Guildmaster’s Guidance (Part 2, Lyn)

Or, how Lyn got tired of waiting and remembered that she loved to dance.

——

Lyn’s room was a simple affair. A shield sat nestled against the far wall, emblem obliterated from decades of upkeep. All of the equipment one could possibly need to maintain weapons were strewn about, sharpening tools, oil, polish.

The guild provided such materials, of course, in other, more specialized rooms, but Lyn had never thought it wrong to prepare her own gear. Her gambeson was out for repairs; threads had been wrenched out of it since her last mission. She could still feel the impact across her ribs, felt the kiss of the hammer…

“Stupid cat,” She scowled, glaring down at the mishapen beast. Half an ear missing, eye cloudy. One of the student’s pets had decided, against all odds, that the room that smelled the most like harnessed death and destruction was exactly where he should call home.

The cat flicked its one working ear at her, and yawned, stretching out.

With a yelp from the mangy stray, she threw it out and went digging into the unmade sheets before pulling out a small locket and chain.

Unhooked the clasp, through it over her neck, did it back up and slipped out.

The strange woman was gone, but Lyn could still smell the Guildmaster’s anger hanging in the air. A lingering dusky hint.

It was a lot more obvious when she knocked. “Guildmaster?”

An abrupt stop of soft movement, followed by the shake of many papers. “Lyn? Come in.”

Lyn breathed in for a moment, then out. There was no need to let the lingering anger in the air take her as well. Then she slipped inside.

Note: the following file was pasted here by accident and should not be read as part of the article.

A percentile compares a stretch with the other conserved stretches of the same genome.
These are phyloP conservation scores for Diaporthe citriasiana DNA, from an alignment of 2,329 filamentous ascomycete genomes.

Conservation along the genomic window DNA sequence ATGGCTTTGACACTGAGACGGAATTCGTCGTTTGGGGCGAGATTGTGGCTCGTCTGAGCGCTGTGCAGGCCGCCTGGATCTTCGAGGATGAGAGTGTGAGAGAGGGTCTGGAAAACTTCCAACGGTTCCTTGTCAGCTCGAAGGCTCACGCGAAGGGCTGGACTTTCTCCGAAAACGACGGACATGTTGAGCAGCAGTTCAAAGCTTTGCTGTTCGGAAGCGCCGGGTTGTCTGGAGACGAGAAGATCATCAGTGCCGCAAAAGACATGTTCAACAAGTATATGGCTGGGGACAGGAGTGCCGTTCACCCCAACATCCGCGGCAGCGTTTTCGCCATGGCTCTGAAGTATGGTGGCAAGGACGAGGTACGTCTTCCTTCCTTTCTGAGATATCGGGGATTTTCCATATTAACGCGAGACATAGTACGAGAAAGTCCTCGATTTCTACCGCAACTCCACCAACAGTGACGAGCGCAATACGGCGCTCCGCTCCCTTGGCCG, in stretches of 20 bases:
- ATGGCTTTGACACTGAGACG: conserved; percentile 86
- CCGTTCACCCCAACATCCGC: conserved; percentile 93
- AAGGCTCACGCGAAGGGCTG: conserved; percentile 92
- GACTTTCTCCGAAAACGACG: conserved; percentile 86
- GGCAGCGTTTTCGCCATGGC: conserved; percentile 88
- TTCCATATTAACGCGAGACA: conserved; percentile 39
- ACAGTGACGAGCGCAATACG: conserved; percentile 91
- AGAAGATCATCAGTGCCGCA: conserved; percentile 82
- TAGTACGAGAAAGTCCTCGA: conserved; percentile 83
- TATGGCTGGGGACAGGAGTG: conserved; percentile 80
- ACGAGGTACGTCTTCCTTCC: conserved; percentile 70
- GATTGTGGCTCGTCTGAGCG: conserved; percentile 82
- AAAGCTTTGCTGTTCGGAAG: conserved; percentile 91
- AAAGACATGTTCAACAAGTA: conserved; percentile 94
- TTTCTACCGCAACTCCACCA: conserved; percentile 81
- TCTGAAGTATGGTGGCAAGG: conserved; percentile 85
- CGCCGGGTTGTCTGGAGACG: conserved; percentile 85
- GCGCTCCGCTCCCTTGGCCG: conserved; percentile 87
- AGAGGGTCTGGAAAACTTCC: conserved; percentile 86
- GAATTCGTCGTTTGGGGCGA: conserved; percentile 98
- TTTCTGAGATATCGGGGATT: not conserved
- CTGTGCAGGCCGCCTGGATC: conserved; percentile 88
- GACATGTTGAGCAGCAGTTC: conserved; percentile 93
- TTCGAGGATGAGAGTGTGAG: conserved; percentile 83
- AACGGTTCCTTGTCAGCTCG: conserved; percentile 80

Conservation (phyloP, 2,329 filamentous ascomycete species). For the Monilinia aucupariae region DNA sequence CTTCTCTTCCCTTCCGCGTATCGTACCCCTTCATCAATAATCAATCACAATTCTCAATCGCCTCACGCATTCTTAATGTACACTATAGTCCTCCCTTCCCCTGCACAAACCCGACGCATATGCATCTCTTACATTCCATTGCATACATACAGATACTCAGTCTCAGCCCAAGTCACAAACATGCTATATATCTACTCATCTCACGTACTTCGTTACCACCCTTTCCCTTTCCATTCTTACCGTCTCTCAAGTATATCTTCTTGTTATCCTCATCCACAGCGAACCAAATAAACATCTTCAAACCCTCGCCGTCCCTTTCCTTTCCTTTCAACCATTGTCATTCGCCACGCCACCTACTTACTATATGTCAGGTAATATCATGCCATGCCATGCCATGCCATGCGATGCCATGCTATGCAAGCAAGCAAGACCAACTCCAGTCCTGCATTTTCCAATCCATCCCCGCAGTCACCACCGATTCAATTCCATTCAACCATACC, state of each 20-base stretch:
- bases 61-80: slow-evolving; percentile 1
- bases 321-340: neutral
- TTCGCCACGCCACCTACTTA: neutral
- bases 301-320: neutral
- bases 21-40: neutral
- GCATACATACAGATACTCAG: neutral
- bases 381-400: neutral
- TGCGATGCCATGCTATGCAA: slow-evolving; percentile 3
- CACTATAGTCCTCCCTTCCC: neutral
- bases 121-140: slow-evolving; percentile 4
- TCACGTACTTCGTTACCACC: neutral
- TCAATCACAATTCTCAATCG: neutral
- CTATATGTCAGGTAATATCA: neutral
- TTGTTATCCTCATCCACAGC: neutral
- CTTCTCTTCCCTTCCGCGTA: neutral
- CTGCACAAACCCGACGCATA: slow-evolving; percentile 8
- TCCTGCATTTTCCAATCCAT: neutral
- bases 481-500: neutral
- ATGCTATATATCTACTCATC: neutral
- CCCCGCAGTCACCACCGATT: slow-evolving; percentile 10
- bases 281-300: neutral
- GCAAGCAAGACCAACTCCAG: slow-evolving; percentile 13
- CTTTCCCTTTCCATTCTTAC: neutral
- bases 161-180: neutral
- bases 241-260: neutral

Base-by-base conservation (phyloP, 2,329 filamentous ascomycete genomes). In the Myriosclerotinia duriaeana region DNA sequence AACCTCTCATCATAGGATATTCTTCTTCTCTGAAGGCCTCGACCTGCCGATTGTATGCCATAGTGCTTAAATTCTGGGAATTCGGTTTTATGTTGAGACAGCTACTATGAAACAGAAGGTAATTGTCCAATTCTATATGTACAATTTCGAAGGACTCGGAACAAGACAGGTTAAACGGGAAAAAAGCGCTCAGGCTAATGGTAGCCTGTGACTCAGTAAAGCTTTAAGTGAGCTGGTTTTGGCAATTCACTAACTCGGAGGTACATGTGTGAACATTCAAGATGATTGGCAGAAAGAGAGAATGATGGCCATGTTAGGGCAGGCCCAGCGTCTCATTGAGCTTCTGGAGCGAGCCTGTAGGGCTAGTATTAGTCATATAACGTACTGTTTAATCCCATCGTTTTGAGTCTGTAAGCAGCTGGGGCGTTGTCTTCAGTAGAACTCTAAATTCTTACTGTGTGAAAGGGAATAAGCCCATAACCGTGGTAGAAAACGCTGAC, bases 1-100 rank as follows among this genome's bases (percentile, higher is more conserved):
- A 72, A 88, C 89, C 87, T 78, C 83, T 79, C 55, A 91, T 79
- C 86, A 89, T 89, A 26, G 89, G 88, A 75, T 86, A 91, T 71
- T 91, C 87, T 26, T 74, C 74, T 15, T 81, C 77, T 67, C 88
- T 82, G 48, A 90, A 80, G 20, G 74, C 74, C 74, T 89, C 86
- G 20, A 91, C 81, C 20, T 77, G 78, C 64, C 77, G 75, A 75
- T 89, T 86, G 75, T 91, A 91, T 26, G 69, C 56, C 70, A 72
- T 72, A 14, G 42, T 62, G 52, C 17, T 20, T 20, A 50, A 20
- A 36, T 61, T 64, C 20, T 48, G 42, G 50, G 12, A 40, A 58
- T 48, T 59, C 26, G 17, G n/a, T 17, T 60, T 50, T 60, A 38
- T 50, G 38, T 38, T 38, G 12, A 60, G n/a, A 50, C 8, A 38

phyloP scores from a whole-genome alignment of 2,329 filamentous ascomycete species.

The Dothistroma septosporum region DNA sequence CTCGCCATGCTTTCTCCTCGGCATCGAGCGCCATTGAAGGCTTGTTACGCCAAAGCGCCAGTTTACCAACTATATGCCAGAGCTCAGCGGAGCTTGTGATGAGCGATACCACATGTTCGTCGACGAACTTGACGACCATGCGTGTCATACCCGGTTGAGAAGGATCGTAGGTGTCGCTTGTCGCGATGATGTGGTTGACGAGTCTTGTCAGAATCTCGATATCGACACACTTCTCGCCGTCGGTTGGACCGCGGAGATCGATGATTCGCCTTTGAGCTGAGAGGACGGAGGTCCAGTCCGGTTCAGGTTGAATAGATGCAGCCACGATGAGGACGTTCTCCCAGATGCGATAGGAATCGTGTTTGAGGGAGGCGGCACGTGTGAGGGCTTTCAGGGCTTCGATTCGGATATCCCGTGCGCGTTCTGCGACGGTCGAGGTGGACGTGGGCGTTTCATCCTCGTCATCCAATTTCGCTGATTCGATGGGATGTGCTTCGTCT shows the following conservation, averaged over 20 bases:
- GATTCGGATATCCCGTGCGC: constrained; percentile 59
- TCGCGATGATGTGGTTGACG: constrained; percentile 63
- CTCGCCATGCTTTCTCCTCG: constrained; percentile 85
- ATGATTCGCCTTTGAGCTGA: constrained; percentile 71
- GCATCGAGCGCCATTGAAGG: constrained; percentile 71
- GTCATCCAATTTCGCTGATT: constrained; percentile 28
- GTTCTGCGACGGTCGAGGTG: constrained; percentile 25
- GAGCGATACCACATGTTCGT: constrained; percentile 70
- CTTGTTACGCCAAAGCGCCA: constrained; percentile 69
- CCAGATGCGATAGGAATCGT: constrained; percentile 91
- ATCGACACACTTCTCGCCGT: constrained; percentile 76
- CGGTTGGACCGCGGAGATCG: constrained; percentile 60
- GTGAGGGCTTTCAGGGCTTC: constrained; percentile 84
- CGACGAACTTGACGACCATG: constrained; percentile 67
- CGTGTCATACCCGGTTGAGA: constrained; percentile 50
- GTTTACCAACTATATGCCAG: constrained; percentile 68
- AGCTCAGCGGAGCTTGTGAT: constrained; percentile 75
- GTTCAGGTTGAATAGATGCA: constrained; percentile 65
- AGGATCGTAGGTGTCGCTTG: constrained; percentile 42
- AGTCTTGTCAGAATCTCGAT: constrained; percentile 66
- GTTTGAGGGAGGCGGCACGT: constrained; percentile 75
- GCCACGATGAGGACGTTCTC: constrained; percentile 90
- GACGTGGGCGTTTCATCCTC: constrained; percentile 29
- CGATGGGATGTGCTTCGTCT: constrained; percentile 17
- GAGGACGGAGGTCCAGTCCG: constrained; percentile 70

The guildmaster had seen better days. The peppering of grey hairs among his black made his ruffled features look even more dour than the last time she’d seen him. The growing gaunt lines in his face—

They softened as he slid back into his chair, fingers running over the soft leather of the financial book. “Ah. You’re back from pilgrimage.”

Lyn didn’t want to think about that, so she didn’t. “Yes.”

“Any news?” he asked. Not unkindly. She wished it were more blunt.

“The War-God is still gone,” Lyn reported. “His hammer still rests undisturbed in the crater he left it before-”

Aer cut her off before she could think about it. She appreciated it.

“Well,” Aer said, leaning back in his chair. “At least nothing’s taken that.”

To see it in use once more… perhaps Lyn could even forgive whoever managed to lift the great god’s weapon.

But that wasn’t up to her.

“And how are you?” he asked, raising an eyebrow.

Lyn stared at him levelly.

He stared back. Eyebrow slowly went unraised. “As business like as ever, Lyn. You should look into finding a way to relax.”

“Perhaps,” Lyn said, disagreeing.

“Perhaps,” Aer said, agreeing.

She stood there for a long moment as the Guildmaster’s eyes rested upon her. “No new injuries?”

“None that haven’t been taken care of by the Evoker I travelled with.”

“Dangerous field. I should get one,” he muttered. “It’d be useful to have one on staff instead of having to rely on the local church.”

“They are less than useful here,” Lyn agreed, deadpan.

More silence. Lyn privately wondered when exactly the Guildmaster would get used to her lack of talking. It’d taken him more than a week last time, and now she was back from her long… vacation.

The hammer of the gleaming god resting before her, calling her name. Speaking of great wonder of the glories it’d witnessed. Of the battles left unfought. How many had it touched?